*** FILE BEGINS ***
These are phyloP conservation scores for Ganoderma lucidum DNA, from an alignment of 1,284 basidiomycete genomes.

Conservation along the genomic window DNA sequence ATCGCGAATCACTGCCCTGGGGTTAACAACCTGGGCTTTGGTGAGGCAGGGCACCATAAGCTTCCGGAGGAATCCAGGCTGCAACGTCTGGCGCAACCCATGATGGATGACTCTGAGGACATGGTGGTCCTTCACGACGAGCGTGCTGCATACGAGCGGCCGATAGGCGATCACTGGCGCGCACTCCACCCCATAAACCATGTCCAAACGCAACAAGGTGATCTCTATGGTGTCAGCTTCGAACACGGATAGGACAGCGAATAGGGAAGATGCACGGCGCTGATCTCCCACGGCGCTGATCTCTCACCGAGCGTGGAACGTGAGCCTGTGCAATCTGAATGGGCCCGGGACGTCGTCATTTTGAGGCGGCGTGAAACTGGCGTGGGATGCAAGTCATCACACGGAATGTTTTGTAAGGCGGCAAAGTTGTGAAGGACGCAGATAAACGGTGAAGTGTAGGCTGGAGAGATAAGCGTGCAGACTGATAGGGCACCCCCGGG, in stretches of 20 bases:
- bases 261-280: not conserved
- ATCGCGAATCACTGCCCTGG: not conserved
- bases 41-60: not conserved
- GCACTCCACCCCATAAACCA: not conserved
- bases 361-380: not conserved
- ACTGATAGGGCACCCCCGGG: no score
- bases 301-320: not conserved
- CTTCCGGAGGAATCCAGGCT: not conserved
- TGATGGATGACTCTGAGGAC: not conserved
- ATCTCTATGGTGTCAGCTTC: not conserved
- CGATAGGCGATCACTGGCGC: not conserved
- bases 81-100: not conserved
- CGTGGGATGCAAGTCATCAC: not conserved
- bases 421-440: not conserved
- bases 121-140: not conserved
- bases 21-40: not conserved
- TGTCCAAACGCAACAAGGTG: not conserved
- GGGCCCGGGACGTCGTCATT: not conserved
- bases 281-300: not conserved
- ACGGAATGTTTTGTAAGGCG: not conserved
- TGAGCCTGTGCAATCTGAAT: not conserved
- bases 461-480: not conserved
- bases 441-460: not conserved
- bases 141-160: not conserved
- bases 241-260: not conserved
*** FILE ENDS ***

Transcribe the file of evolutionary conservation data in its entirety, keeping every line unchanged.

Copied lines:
These are phyloP conservation scores for Ganoderma lucidum DNA, from an alignment of 1,284 basidiomycete genomes.

Conservation along the genomic window DNA sequence ATCGCGAATCACTGCCCTGGGGTTAACAACCTGGGCTTTGGTGAGGCAGGGCACCATAAGCTTCCGGAGGAATCCAGGCTGCAACGTCTGGCGCAACCCATGATGGATGACTCTGAGGACATGGTGGTCCTTCACGACGAGCGTGCTGCATACGAGCGGCCGATAGGCGATCACTGGCGCGCACTCCACCCCATAAACCATGTCCAAACGCAACAAGGTGATCTCTATGGTGTCAGCTTCGAACACGGATAGGACAGCGAATAGGGAAGATGCACGGCGCTGATCTCCCACGGCGCTGATCTCTCACCGAGCGTGGAACGTGAGCCTGTGCAATCTGAATGGGCCCGGGACGTCGTCATTTTGAGGCGGCGTGAAACTGGCGTGGGATGCAAGTCATCACACGGAATGTTTTGTAAGGCGGCAAAGTTGTGAAGGACGCAGATAAACGGTGAAGTGTAGGCTGGAGAGATAAGCGTGCAGACTGATAGGGCACCCCCGGG, in stretches of 20 bases:
- bases 261-280: not conserved
- ATCGCGAATCACTGCCCTGG: not conserved
- bases 41-60: not conserved
- GCACTCCACCCCATAAACCA: not conserved
- bases 361-380: not conserved
- ACTGATAGGGCACCCCCGGG: no score
- bases 301-320: not conserved
- CTTCCGGAGGAATCCAGGCT: not conserved
- TGATGGATGACTCTGAGGAC: not conserved
- ATCTCTATGGTGTCAGCTTC: not conserved
- CGATAGGCGATCACTGGCGC: not conserved
- bases 81-100: not conserved
- CGTGGGATGCAAGTCATCAC: not conserved
- bases 421-440: not conserved
- bases 121-140: not conserved
- bases 21-40: not conserved
- TGTCCAAACGCAACAAGGTG: not conserved
- GGGCCCGGGACGTCGTCATT: not conserved
- bases 281-300: not conserved
- ACGGAATGTTTTGTAAGGCG: not conserved
- TGAGCCTGTGCAATCTGAAT: not conserved
- bases 461-480: not conserved
- bases 441-460: not conserved
- bases 141-160: not conserved
- bases 241-260: not conserved